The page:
Prometheus: Vol 35, No 4 (2017)

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By Stuart Macdonald page: 247 - 248 Prometheus: Critical Studies in Innovation Volume 35, Issue 4 SKU: 0810-90281557961
By Zoran Slavnic The discourse of openness has proved to be a very powerful instrument for promoting new research policies and the (neoliberal) reforms of higher education in all so-called ‘advanced economies’. It has triggered positive democracy-, transparency-, and accountability-related associations when used in the context of politics, fair resource distribution when used in the sphere of public service, and free access to information and knowledge when used in the field of science and higher education. At the same time, international research shows that university autonomy is increasingly being attacked, reduced, and marginalized by the same policies. Power instances outside academia impose new criteria, such as ‘accountability,’ ‘performance,’ ‘quality assurance,’ and ‘good practice.’ They also impose ideas about what good research is, which scientific method is to be prioritized, and what good data are. The process of the de-professionalization, polarization, and proletarianization of the academic profession is increasingly affecting academia. However, none of this has much in common with the open-access discourse. The purpose of this paper is to illustrate how this discussion applies to Sweden. Courses, forces, and discourses of the national research infrastructure development policy in general, and qualitative data preservation policy in particular, are described and deliberated. page: 249 - 266 Prometheus: Critical Studies in Innovation Volume 35, Issue 4 SKU: 0810-90281499542
By Thanos Fragkandreas The concept of innovation paradoxes refers to a family of anomalous observations demonstrating that relatively high or outstanding innovation efforts lead to either insignificant or undesirable outcomes. While researchers have long been busy studying the nature and causes of innovation paradoxes, they have yet to assess the fruits of their research efforts. This paper addresses this neglect, in particular by identifying and reviewing the literature of two innovation paradoxes – the European innovation paradox and the Swedish innovation paradox. The findings show that research on both paradoxes has proceeded along similar lines, leading to the development of a working explanatory typology of innovation paradoxes. The paper ends with a discussion of key observations, findings and suggestions. page: 267 - 290 Prometheus: Critical Studies in Innovation Volume 35, Issue 4 SKU: 0810-90281506620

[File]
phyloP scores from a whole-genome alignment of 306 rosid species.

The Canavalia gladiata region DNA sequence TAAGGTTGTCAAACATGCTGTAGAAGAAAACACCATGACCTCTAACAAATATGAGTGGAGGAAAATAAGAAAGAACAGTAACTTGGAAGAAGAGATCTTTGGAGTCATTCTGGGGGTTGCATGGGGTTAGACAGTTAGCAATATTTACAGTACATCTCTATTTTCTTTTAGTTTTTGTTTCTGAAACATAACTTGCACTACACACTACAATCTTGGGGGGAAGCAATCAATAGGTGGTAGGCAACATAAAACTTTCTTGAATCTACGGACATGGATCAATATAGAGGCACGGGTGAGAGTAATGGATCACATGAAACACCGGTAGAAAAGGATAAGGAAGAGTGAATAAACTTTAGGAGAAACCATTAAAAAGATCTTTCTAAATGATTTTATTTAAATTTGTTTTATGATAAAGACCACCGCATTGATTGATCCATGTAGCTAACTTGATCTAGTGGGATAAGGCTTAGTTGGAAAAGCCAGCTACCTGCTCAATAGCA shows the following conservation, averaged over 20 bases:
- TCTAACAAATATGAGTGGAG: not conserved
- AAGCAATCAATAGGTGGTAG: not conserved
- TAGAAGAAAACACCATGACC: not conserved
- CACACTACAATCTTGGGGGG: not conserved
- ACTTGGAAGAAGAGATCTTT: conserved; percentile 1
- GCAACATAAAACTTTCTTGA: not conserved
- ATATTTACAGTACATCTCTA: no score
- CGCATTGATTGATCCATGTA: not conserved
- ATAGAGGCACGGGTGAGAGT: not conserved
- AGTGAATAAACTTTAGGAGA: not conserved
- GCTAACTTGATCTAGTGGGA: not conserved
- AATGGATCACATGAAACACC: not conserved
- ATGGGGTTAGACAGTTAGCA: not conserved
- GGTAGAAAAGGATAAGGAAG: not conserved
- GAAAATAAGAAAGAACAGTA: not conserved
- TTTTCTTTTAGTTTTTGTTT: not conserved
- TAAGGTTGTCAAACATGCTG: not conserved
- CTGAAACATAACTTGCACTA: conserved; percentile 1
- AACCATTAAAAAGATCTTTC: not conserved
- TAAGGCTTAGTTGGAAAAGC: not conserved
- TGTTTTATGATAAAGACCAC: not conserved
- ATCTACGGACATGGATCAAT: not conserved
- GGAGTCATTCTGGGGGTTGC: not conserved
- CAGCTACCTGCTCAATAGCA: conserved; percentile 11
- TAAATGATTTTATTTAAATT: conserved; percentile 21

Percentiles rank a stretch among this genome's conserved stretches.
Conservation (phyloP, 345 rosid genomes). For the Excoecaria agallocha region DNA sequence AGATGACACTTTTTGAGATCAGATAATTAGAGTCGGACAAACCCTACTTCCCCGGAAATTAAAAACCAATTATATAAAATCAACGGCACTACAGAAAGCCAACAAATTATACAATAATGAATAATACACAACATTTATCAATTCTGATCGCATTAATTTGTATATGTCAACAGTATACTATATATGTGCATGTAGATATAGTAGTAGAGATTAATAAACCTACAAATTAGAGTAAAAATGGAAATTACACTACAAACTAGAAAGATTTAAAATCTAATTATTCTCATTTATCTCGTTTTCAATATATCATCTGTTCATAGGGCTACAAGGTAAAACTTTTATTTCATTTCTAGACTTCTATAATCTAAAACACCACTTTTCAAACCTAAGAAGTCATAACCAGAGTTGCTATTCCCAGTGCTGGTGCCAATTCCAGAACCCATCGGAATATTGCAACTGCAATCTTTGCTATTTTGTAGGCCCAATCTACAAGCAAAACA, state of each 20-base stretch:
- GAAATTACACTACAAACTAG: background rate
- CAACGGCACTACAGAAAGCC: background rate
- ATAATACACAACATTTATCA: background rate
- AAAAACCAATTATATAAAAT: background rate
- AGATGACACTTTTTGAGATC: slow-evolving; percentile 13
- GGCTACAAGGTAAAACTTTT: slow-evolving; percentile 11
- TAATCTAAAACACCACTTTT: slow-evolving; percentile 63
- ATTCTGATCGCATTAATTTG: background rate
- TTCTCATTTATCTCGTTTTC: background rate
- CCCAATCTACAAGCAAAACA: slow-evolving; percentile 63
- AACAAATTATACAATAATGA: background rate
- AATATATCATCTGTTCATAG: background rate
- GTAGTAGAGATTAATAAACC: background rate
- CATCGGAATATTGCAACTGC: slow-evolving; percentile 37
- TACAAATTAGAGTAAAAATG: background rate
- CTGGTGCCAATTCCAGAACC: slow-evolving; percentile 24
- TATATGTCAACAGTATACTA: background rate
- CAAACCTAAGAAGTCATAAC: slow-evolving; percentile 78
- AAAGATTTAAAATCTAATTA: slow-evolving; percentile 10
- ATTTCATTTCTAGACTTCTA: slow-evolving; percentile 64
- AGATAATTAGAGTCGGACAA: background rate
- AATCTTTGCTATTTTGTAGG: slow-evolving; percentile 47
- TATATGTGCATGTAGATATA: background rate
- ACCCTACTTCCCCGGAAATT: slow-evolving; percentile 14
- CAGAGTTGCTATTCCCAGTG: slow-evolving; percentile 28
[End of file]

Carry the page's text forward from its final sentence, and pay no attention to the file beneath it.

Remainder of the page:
By Gustavo Seijo This paper analyses research-technology (RT) emergence and management at INVAP. INVAP is an Argentinean state-owned enterprise based in Bariloche, Patagonia. Most INVAP decision-makers find it challenging to develop technology to meet client-specific needs. RTs exploit interstitial boundary-crossing knowledge. Organisational technology-rooted R&D learning can be characterised as a joint, transverse, inter-departmental and inter-disciplinary process. RT-related technologies have the potential to be dis-embedded from a specific development-project and/or technological area and re-embedded in another project or area. This paper traces the historical dynamics of six RTs at INVAP. Its perspective marginalises the conventional R&D emphasis on the generation of new products and the improvement of production processes, and highlights the importance of monitoring RT emergence. It argues that technology-based product portfolio strategies can profit substantially from good RT management and planning. page: 291 - 304 Prometheus: Critical Studies in Innovation Volume 35, Issue 4 SKU: 0810-90281510675
By Tim Ray This paper develops an alternative to Erin Meyer’s influential argument that national culture determines how people in a nation behave, thereby creating invisible boundaries that divide nations according to behavioural stereotypes. Whereas Meyer makes the implicit assumption that we could observe national culture and its effect on behaviour as if from a God’s Eye point of view, we might do better to begin with an Insider’s Eye perspective on whom we could trust to do what. If we take too much for granted, we may miss invisible boundaries that matter; which might have happened when the English executive, Michael Woodford, became president and CEO of Japan’s Olympus Corporation, only to find himself fearing for his life after exposing fraud that his Japanese colleagues thought wise to hide. Woodford’s startling story is used here to consider three conceptual questions. First, how might power mediated by what people imagine influence the evolution of institutional ecologies, together with invisible boundaries that divide insiders from outsiders? Second, why should management theorists move from an objective God’s Eye perspective to Insider’s Eye reflections on power mediated by imagined institutions? And third, if we want to avoid falling foul of invisible boundaries, what should we do? page: 305 - 323 Prometheus: Critical Studies in Innovation Volume 35, Issue 4 SKU: 0810-90281522131